Atlanta Journal-Constitution dining writer John Kessler chimes in with a few food trends buzzing in Atlanta right now.

Pizza Wars

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Margherita pie from Varasano's. [Flickr: The Blissful Glutton]

The opening of Varasano's Pizzeria has kicked off a new age of pizza one-upmanship in Atlanta that online pundits have dubbed the "Pizza Wars." Varasano, as Slice readers should know, is the displaced New Yorker who spent years trying to reverse engineer the pies from Patsy's. He detailed his experiments, scientific conclusions, and raucous pizza-tasting parties on a webpage that went viral in 2006. A first-time restaurateur, Varasano opened to consistency issues with his sourdough crust and mixed reviews from local critics. But he can make some phenomenal pies in his custom-designed electric oven from Sweden.

Not to be outdone, veteran restaurateur Riccardo Ullio brought in an ace Neapolitan pizzaiolo, Enrico Liberata, to goose his established spot, Fritti, which uses wood-fired ovens. The Concentrics Restaurant group joined the fray with Max's Coal Oven Pizzeria.

While these three were duking it out, Giovanni di Palma quietly opened Antico Pizzeria Napoletana with a plan to pre-bake pies for retail and a small on-site carryout operation with limited seating. As it turns out, the fresh Neapolitan pizzas are so good, people began lining up for them and then staging impromptu tailgates in the parking lot.

Three wood-fired ovens and Liberata (who jumped to this new venture) are the calling cards. But di Palma, who imports his own San Marzano tomatoes, buffalo mozzarella, and Tipo "00" flour, is the real maestro at work. Seating seems to expand by the day, and a liquor license is in the works.

Chef-Farmers

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Heirloom tomatoes. [Flickr: Sifu Renka]

A number of Atlanta chefs aren't content to simply buy produce from local farmers but rather, grow it themselves. Anne Quatrano and Clifford Harrison, who live on Summerland Farm, an hour north of the city, keep their fine restaurants (Bacchanalia, Quinones at Bacchanalia, Abattoir, Floataway Café) awash in farm eggs, watermelons and herbs.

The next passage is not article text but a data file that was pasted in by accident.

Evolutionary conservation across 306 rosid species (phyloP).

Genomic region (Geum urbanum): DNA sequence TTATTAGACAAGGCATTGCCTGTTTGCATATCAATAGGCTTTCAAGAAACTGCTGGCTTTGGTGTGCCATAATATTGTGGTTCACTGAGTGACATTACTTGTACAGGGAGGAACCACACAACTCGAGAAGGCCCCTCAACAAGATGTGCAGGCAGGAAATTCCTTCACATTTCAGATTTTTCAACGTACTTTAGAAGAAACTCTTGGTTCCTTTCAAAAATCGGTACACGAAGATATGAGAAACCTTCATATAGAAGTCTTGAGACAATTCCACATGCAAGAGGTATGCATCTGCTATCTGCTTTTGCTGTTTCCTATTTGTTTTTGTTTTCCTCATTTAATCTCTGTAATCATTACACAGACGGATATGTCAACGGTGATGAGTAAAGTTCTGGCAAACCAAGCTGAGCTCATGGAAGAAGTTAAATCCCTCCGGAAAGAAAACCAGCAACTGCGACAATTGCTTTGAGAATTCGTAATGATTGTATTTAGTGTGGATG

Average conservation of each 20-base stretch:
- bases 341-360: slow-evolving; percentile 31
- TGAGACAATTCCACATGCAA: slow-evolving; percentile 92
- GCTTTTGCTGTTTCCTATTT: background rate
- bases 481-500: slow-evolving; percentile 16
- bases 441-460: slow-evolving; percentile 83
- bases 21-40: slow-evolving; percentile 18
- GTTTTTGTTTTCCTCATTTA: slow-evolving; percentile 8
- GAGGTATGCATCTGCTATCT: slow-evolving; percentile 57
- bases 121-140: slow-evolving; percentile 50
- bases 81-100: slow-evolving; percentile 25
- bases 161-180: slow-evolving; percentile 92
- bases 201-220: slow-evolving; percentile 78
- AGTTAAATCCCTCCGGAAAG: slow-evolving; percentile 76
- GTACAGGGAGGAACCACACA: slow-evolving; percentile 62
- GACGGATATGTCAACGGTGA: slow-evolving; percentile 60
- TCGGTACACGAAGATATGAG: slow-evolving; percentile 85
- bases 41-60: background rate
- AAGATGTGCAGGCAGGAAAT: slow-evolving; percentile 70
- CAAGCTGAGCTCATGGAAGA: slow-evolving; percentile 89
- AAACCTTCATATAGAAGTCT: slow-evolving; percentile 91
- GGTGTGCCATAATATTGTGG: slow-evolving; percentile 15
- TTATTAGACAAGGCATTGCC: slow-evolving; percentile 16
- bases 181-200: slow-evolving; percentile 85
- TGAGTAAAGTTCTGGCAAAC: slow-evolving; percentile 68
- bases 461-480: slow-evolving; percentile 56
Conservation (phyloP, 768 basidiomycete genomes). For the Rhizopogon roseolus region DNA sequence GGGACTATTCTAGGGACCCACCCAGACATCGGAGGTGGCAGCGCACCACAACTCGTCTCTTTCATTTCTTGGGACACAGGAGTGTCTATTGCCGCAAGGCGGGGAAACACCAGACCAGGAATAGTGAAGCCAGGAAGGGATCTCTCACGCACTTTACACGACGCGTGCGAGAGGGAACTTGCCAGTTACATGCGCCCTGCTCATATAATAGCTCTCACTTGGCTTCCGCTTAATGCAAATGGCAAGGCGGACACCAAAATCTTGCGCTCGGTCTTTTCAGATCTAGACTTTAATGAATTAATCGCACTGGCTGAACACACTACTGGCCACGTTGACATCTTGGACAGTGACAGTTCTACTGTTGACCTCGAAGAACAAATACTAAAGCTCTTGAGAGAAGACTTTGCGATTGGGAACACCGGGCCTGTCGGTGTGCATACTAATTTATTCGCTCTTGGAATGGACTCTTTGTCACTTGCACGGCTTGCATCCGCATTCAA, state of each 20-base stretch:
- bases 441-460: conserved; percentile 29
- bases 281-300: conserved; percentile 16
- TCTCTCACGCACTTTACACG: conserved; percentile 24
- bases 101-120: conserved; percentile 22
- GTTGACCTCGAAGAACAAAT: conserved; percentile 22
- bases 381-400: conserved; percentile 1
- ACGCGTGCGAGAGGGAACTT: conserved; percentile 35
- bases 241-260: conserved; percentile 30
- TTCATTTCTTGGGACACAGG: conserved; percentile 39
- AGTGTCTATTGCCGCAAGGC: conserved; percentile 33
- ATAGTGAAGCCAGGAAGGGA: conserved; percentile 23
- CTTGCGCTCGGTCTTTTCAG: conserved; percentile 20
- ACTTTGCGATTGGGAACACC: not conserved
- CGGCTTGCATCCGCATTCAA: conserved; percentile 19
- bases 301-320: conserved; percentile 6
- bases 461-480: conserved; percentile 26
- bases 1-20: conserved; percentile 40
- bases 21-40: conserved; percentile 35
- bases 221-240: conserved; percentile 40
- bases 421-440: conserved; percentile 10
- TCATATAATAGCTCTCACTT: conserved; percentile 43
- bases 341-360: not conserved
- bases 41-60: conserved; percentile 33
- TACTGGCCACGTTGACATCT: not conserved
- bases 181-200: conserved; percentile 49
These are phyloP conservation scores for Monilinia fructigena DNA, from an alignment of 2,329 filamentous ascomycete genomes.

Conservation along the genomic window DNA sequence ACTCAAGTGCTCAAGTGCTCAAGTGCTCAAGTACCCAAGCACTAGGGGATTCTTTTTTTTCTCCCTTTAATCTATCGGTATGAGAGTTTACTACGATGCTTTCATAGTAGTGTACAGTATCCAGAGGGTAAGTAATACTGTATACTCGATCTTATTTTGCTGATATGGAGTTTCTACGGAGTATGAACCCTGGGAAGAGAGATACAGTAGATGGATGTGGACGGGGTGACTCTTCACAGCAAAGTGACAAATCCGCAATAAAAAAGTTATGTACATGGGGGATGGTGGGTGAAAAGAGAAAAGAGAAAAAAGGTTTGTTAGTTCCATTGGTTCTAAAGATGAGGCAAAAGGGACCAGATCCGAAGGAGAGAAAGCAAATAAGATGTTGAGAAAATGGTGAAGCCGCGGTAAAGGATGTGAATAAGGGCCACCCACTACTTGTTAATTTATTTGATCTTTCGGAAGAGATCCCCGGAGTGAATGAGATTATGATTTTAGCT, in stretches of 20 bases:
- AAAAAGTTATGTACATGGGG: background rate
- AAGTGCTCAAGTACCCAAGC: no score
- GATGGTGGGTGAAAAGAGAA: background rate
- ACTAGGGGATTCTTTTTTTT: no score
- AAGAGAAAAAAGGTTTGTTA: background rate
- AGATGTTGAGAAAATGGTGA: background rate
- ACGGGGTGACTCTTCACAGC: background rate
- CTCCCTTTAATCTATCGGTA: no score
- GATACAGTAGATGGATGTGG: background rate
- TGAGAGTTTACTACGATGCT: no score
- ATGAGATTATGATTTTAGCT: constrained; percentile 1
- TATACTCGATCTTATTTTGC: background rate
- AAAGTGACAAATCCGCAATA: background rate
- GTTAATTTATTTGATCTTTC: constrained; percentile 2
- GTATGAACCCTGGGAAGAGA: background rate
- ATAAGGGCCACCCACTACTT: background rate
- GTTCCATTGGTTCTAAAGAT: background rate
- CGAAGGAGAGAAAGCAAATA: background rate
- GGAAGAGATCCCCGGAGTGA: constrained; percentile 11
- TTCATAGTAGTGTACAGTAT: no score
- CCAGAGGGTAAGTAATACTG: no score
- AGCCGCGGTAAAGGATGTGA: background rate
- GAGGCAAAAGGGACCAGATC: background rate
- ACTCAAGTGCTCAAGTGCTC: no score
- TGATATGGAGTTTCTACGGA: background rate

Billy Allin farms a sunny half acre in his suburban backyard to supply his nearby restaurant, Cakes & Ale, with heirloom tomatoes throughout the summer. Nick Rutherford and Molly Gunn also grow tomatoes for their funky intown pub, The Porter Beer Bar, on a nearby lot where they've assumed squatters' rights. Hector Santiago (a contestant on Top Chef: Las Vegas) climbs a rickety ladder to the flat rooftop of his Pura Vida Tapas bar, where he maintains an ample chile garden.

Canoe Restaurant, sadly, had just planted a bounteous fall garden along the banks of the Chattahoochee River, but the recent Atlanta floods wiped it out before submerging the restaurant under six feet of water. The refurbished restaurant is aiming for a November reopening (and chef Grant Gould promises the garden will be back).

Next-Gen Korean

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Suckling pig belly at Honey Pig. [Flickr: The Blissful Glutton]

The locus of Atlanta's Korean (and Vietnamese, Salvadoran and Mexican) dining scene has long been Buford Highway, the multi-lane turnpike that shoots northward from the city through miles upon miles of reclaimed strip shopping centers. Grungy décor and great charcoal-fired kalbi have long been the hallmarks of Buford Highway dining. But as the city's thriving Korean population has grown wealthier and more established, a vibrant new collection of restaurants has opened in and around the suburb of Duluth.

A young, stylish crowd goes to the swank, industrial-chic Honey Pig to cook fat tiles of pork belly and kimchee on heated metal domes to a Korean technopop soundtrack.

At Umaido, Korean-style ramen is made in house behind a glass wall and delivered to guests who wait at counters in a slender, colorful room. The toothsome noodles in porky broth could pass for Japanese ramen, save for the kimchee and garlic presses at each table. Bud Namu serves a crisp-skinned clay-roasted duck filled with sticky purple rice and red dates, while the Korean fried chicken, sweet-potato pizza and tofu soup shops are plentiful.

South in the Mouth

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The Hil's menu. [Flickr: The Blissful Glutton]

One local restaurant publicist refuses to let her clients refer to their restaurants as "Southern farm-to-table," fearing the term has become a cliché. But such is the overriding focus of Atlanta dining today. The twin national obsessions with local provender and resuscitating comfort-food classics dovetail perfectly in this Southern capital, where many residents still recall meals on the grandparents' farms.

Chefs like Woodfire Grill's Kevin Gilllespie (another contestant on Top Chef: Las Vegas) vie to serve the best fried okra, chicken, and pickles and deconstruct everything from chicken and dumplings to pimento cheese.

Sometimes the simplest ideas are the best: in the height of the summer tomato frenzy, chef Hilary White at The Hil caused a sensation by executing a Platonic ideal of the Southern tomato sandwich with her own white yeast loaves, homemade mayonnaise and tomatoes from the garden outside her door.

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